Change search
Refine search result
1 - 6 of 6
CiteExportLink to result list
Permanent link
Cite
Citation style
  • apa
  • ieee
  • modern-language-association-8th-edition
  • vancouver
  • Other style
More styles
Language
  • de-DE
  • en-GB
  • en-US
  • fi-FI
  • nn-NO
  • nn-NB
  • sv-SE
  • Other locale
More languages
Output format
  • html
  • text
  • asciidoc
  • rtf
Rows per page
  • 5
  • 10
  • 20
  • 50
  • 100
  • 250
Sort
  • Standard (Relevance)
  • Author A-Ö
  • Author Ö-A
  • Title A-Ö
  • Title Ö-A
  • Publication type A-Ö
  • Publication type Ö-A
  • Issued (Oldest first)
  • Issued (Newest first)
  • Created (Oldest first)
  • Created (Newest first)
  • Last updated (Oldest first)
  • Last updated (Newest first)
  • Disputation date (earliest first)
  • Disputation date (latest first)
  • Standard (Relevance)
  • Author A-Ö
  • Author Ö-A
  • Title A-Ö
  • Title Ö-A
  • Publication type A-Ö
  • Publication type Ö-A
  • Issued (Oldest first)
  • Issued (Newest first)
  • Created (Oldest first)
  • Created (Newest first)
  • Last updated (Oldest first)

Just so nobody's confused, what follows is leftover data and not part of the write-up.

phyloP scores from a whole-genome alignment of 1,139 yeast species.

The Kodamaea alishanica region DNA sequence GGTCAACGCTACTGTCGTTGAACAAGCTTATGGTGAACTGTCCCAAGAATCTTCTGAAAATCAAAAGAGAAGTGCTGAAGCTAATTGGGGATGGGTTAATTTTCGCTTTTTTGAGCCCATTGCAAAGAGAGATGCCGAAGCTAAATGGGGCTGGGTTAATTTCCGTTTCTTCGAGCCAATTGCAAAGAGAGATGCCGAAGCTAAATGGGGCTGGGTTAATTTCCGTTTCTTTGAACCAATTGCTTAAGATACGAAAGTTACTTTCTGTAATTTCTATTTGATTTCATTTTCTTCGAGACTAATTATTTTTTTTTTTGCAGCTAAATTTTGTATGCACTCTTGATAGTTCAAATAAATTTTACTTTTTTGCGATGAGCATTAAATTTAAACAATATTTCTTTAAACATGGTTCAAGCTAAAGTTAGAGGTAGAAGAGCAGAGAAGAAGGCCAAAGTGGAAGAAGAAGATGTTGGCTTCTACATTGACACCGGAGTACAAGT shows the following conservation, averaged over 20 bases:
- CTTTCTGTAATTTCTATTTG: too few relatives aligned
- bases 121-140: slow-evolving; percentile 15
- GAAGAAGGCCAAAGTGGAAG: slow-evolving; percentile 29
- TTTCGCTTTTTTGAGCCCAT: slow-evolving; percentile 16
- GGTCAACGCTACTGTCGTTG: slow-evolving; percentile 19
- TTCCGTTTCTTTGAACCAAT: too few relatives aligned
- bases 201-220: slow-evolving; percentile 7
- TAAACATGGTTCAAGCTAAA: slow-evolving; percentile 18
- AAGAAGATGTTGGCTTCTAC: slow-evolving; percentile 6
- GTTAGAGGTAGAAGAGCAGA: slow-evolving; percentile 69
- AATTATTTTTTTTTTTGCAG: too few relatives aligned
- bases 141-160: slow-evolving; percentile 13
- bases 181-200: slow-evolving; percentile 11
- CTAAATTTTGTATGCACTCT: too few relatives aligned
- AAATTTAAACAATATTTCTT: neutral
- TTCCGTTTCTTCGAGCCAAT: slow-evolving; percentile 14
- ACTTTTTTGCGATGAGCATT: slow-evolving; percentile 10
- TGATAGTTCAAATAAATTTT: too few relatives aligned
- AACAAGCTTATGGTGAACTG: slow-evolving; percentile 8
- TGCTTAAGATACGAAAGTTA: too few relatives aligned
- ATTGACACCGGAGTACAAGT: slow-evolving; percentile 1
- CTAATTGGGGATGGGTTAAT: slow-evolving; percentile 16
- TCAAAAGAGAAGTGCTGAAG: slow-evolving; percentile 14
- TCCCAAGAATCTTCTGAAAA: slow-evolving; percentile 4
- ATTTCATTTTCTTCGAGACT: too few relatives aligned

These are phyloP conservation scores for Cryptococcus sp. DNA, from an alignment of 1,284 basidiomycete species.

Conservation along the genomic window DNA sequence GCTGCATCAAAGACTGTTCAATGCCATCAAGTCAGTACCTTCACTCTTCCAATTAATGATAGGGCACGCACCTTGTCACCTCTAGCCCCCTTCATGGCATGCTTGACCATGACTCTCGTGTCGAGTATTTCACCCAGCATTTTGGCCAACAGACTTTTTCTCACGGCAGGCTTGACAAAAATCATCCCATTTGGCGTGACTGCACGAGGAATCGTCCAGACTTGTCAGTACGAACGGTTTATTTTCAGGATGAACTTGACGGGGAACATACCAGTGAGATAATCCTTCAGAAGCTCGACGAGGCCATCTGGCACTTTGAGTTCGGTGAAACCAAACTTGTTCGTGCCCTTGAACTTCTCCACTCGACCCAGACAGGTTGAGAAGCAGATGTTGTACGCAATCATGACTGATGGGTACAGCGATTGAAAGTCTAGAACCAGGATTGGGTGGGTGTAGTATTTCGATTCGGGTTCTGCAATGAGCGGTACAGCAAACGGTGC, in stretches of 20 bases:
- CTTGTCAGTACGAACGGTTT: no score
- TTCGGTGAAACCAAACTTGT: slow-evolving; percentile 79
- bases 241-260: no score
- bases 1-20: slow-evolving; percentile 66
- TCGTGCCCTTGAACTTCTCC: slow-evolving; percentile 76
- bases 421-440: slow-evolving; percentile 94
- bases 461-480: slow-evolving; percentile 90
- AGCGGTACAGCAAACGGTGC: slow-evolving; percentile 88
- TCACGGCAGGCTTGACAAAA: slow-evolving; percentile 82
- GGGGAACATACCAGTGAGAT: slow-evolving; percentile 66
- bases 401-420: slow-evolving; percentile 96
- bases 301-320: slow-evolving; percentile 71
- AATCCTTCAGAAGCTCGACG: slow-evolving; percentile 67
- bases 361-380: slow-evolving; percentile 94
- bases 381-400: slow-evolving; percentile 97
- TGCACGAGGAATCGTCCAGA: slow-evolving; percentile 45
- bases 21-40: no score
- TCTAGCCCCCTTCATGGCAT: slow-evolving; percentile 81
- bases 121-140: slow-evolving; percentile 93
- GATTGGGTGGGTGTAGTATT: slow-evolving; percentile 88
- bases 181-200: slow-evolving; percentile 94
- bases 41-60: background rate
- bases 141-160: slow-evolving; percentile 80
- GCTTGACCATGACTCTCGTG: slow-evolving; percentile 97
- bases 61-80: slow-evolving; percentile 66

• Last updated (Newest first)
  • Disputation date (earliest first)
  • Disputation date (latest first)
Select
The maximal number of hits you can export is 250. When you want to export more records please use the Create feeds function.
  • 1.
    Carlred, Louise
    et al.
    RISE, SP – Sveriges Tekniska Forskningsinstitut, SP Kemi Material och Ytor, Medicinteknik. Chalmers University of Technology, Sweden.
    Vukojević, Vladana
    Karolinska Institute, Sweden.
    Johansson, Björn
    Karolinska Institute, Sweden.
    Schalling, Martin
    Karolinska Institute, Sweden.
    Höök, Fredrik
    Chalmers University of Technology, Sweden.
    Sjövall, Peter
    RISE, SP – Sveriges Tekniska Forskningsinstitut, SP Kemi Material och Ytor, Medicinteknik. Chalmers University of Technology, Sweden.